Easter Baskets

I grew up in a secular home, but none-the-less, we had Easter Baskets filled with candies and gifts on Easter morning. Now, my Dad's side of the family, being from eastern Europe and being either Orthodox or Greek Catholic I can see how we might still have residual baskets in our home.

But Easter baskets are EVERYWHERE here in America! Is there any sort of western tradition of Easter Baskets? Traditionally, Orthodox Christians prepare a feast full of fast-breaking foods and placed into a large basket which is brought to church and blessed along with everyone elses' baskets. I wonder, do the French (for example) have Easter baskets? Or the English? Do or did Roman Catholics ever have a tradition like this (I've never heard of it, if so)? perhaps they used to and do not do it anymore?

I ask, because it makes me wonder if perhaps here in America the Easter Basket craze was actually adapted from our Orthodox immigrants over the last century or so? Anyone know?


Anonymous said…
I would also wonder if it was ever a Roman Catholic tradition, as they did share our fasting guidelines at one point.
emily said…
I don't have a real succint answer, but it came up on Orthodox Chat recently, and there might be some ideas you'd want to use:

Meg said…
I didn't realize you were cradle Orthodox! Well, I grew up in a strict Irish/Polish Roman Catholic household, and I can tell you that every kid in the neighborhood had an Easter basket. You put chocolate bunnies in 'em -- ours were quite large -- and a lot of that crinkly paper "grass," and then chocolate eggs (and real eggs) were strewn around the basket.

Also, having lived in Germany, yes, they also have baskets, though not as chocolaty as ours.

Interestingly, the Poles also bring their Easter baskets to church to be blessed, a custom I encountered nowhere else until becoming Orthodox (and then only in the Russian tradition -- I always have to ask the Greek priests to do it). My stepgrandmother would fill hers with red eggs, homemade kielbasa and horseradish, a big babka, and butter; I still prepare mine in this way.

This year I get to prepare Paschal food for my Russian class, though I won't have it blessed. I'll still have the (unblessed) red eggs, paskha, kulich, and kolbassa.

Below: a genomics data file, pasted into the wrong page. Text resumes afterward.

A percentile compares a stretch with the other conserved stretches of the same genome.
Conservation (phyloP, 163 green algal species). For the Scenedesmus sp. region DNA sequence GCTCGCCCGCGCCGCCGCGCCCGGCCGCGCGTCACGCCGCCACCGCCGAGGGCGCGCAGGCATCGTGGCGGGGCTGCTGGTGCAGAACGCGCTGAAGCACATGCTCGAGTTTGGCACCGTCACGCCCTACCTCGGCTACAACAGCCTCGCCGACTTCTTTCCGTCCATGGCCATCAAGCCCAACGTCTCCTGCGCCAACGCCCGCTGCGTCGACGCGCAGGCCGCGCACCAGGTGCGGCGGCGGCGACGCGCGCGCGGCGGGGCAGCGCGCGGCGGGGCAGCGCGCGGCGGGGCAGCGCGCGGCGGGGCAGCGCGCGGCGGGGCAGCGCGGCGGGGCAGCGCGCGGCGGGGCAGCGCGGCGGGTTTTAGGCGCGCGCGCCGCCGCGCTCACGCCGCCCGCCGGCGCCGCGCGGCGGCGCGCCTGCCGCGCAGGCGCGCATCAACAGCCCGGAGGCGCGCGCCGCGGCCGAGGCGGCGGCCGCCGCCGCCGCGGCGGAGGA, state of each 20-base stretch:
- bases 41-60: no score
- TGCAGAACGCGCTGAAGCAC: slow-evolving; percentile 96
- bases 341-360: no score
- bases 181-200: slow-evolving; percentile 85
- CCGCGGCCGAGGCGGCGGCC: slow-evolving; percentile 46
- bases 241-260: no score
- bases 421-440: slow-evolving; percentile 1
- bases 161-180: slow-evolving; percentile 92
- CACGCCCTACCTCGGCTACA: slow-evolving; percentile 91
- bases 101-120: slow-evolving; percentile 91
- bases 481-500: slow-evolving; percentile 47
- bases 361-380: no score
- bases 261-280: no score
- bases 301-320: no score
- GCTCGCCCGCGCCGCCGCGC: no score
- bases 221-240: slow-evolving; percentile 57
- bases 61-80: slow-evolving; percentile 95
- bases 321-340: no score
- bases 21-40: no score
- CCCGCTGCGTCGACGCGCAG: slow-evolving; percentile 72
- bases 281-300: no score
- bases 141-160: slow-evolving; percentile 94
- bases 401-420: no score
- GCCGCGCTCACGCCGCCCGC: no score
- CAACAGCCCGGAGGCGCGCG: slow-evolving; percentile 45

fdj said…
I didn't realize you were cradle Orthodox!

I'm not...but I SHOULD have been. Orthodoxy skipped a generation and it was only after God led me to the Church did I come to learn I should have ALWAYS been in it. Now reaquainting myself with long lost Orthodox relatives.

I thought the baskets being brought to Church was pretty universal to Orthodox...but clearly not. Perhaps it is predominantly a slavic tradition?

I think its safe to assume that the American tradition of baskets did not come from slavic immigrants.
Anonymous said…
Some Catholics did at one time. The Irish used to carry covered baskets or small barrels to church with oak smoked fish to be blessed for Passover and again at Easter, but that was actually inspired by a pre-Christian practice (pagan priests would smoke fish with wood chips in their temples and at their shrines, and place them in baskets or barrels to burn as offerings). I've heard before the same practice (though with various different things in the basket or barrel) occured in many parts of Europe due to the iron age Celtic cultural spread; it may have then survived more as a local affair in certain regions of western Europe (since traditions could vary widely by region).

I also asked my grandfather (a very old Irishman from Inishmor, a particularly traditional region) what they did when he was a boy (I've not studied much of early modern Ireland, and he never talked much unless goded), and he said, when he was a boy, some fishermen still did that, though the practice is dead now, I think (I lived in the Aran Islands for 8 years and I don't think I've ever seen anyone do that).

However, I may point out here that old Irish church traditions weren't far divorced from Orthodox traditions, because the Irish, like the remnant of the Roman Empire, didn't have to deal with barbarian invasions. As such, the two traded a great deal, mostly in books, though some advisors and the like exchanged as well (a number of emperors had Irish priests as aides or spiritual advisors, and it was a Greek fellow who helped Brian Boru and Mael Sechnaill come to an agreement that Brian would be king of the island, with Mael Sechnaill as the tanist {an elected or selected (by a third party) heir}).